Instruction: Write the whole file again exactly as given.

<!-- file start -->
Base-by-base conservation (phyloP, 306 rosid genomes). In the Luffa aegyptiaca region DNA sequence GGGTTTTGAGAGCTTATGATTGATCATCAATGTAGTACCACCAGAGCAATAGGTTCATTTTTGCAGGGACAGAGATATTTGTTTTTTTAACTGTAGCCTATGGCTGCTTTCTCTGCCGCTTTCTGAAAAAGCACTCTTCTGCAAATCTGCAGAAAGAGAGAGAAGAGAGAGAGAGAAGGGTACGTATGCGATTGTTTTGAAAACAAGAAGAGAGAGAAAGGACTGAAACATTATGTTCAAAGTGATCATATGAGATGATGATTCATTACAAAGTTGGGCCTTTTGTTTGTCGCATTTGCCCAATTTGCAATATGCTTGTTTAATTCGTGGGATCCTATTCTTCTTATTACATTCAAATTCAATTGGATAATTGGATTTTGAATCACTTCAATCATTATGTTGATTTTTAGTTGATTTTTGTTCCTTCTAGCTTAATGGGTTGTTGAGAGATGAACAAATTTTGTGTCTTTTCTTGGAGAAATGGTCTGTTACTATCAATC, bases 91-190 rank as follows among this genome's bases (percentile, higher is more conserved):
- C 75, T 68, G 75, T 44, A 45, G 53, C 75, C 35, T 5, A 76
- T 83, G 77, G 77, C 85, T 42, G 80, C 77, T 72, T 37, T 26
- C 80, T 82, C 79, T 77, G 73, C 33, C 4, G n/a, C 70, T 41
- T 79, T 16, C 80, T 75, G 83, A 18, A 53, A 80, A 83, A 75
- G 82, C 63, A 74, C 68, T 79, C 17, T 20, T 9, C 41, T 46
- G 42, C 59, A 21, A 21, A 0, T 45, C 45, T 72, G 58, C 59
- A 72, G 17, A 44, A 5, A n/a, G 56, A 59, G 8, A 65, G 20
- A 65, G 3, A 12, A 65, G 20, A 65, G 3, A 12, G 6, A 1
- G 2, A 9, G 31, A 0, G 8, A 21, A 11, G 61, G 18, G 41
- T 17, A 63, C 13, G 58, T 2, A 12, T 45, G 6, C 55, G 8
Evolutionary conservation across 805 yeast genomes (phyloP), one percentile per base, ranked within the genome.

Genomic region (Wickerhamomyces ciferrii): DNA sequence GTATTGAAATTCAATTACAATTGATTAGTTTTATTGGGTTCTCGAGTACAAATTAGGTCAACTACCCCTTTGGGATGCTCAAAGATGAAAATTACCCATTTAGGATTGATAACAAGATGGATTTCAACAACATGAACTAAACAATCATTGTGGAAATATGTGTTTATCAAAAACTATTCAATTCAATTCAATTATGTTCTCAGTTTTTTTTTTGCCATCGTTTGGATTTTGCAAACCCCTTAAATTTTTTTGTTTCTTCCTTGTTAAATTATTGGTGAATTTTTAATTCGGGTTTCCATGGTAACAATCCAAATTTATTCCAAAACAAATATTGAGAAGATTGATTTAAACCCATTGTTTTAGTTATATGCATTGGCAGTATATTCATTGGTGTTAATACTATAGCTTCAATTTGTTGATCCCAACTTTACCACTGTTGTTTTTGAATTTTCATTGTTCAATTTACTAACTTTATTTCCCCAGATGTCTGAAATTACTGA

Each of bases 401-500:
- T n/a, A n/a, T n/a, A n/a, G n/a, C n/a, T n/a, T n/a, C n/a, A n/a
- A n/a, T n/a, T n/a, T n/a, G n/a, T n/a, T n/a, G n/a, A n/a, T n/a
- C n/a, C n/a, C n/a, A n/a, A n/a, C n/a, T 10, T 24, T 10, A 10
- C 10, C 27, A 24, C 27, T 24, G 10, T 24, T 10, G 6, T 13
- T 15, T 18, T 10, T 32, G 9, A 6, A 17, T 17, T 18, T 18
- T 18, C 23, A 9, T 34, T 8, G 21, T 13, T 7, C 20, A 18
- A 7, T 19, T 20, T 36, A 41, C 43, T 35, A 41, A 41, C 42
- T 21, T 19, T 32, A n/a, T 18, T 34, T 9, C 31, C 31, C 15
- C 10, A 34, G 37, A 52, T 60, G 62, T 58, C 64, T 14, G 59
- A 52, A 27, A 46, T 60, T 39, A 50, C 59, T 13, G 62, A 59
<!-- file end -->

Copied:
Base-by-base conservation (phyloP, 306 rosid genomes). In the Luffa aegyptiaca region DNA sequence GGGTTTTGAGAGCTTATGATTGATCATCAATGTAGTACCACCAGAGCAATAGGTTCATTTTTGCAGGGACAGAGATATTTGTTTTTTTAACTGTAGCCTATGGCTGCTTTCTCTGCCGCTTTCTGAAAAAGCACTCTTCTGCAAATCTGCAGAAAGAGAGAGAAGAGAGAGAGAGAAGGGTACGTATGCGATTGTTTTGAAAACAAGAAGAGAGAGAAAGGACTGAAACATTATGTTCAAAGTGATCATATGAGATGATGATTCATTACAAAGTTGGGCCTTTTGTTTGTCGCATTTGCCCAATTTGCAATATGCTTGTTTAATTCGTGGGATCCTATTCTTCTTATTACATTCAAATTCAATTGGATAATTGGATTTTGAATCACTTCAATCATTATGTTGATTTTTAGTTGATTTTTGTTCCTTCTAGCTTAATGGGTTGTTGAGAGATGAACAAATTTTGTGTCTTTTCTTGGAGAAATGGTCTGTTACTATCAATC, bases 91-190 rank as follows among this genome's bases (percentile, higher is more conserved):
- C 75, T 68, G 75, T 44, A 45, G 53, C 75, C 35, T 5, A 76
- T 83, G 77, G 77, C 85, T 42, G 80, C 77, T 72, T 37, T 26
- C 80, T 82, C 79, T 77, G 73, C 33, C 4, G n/a, C 70, T 41
- T 79, T 16, C 80, T 75, G 83, A 18, A 53, A 80, A 83, A 75
- G 82, C 63, A 74, C 68, T 79, C 17, T 20, T 9, C 41, T 46
- G 42, C 59, A 21, A 21, A 0, T 45, C 45, T 72, G 58, C 59
- A 72, G 17, A 44, A 5, A n/a, G 56, A 59, G 8, A 65, G 20
- A 65, G 3, A 12, A 65, G 20, A 65, G 3, A 12, G 6, A 1
- G 2, A 9, G 31, A 0, G 8, A 21, A 11, G 61, G 18, G 41
- T 17, A 63, C 13, G 58, T 2, A 12, T 45, G 6, C 55, G 8
Evolutionary conservation across 805 yeast genomes (phyloP), one percentile per base, ranked within the genome.

Genomic region (Wickerhamomyces ciferrii): DNA sequence GTATTGAAATTCAATTACAATTGATTAGTTTTATTGGGTTCTCGAGTACAAATTAGGTCAACTACCCCTTTGGGATGCTCAAAGATGAAAATTACCCATTTAGGATTGATAACAAGATGGATTTCAACAACATGAACTAAACAATCATTGTGGAAATATGTGTTTATCAAAAACTATTCAATTCAATTCAATTATGTTCTCAGTTTTTTTTTTGCCATCGTTTGGATTTTGCAAACCCCTTAAATTTTTTTGTTTCTTCCTTGTTAAATTATTGGTGAATTTTTAATTCGGGTTTCCATGGTAACAATCCAAATTTATTCCAAAACAAATATTGAGAAGATTGATTTAAACCCATTGTTTTAGTTATATGCATTGGCAGTATATTCATTGGTGTTAATACTATAGCTTCAATTTGTTGATCCCAACTTTACCACTGTTGTTTTTGAATTTTCATTGTTCAATTTACTAACTTTATTTCCCCAGATGTCTGAAATTACTGA

Each of bases 401-500:
- T n/a, A n/a, T n/a, A n/a, G n/a, C n/a, T n/a, T n/a, C n/a, A n/a
- A n/a, T n/a, T n/a, T n/a, G n/a, T n/a, T n/a, G n/a, A n/a, T n/a
- C n/a, C n/a, C n/a, A n/a, A n/a, C n/a, T 10, T 24, T 10, A 10
- C 10, C 27, A 24, C 27, T 24, G 10, T 24, T 10, G 6, T 13
- T 15, T 18, T 10, T 32, G 9, A 6, A 17, T 17, T 18, T 18
- T 18, C 23, A 9, T 34, T 8, G 21, T 13, T 7, C 20, A 18
- A 7, T 19, T 20, T 36, A 41, C 43, T 35, A 41, A 41, C 42
- T 21, T 19, T 32, A n/a, T 18, T 34, T 9, C 31, C 31, C 15
- C 10, A 34, G 37, A 52, T 60, G 62, T 58, C 64, T 14, G 59
- A 52, A 27, A 46, T 60, T 39, A 50, C 59, T 13, G 62, A 59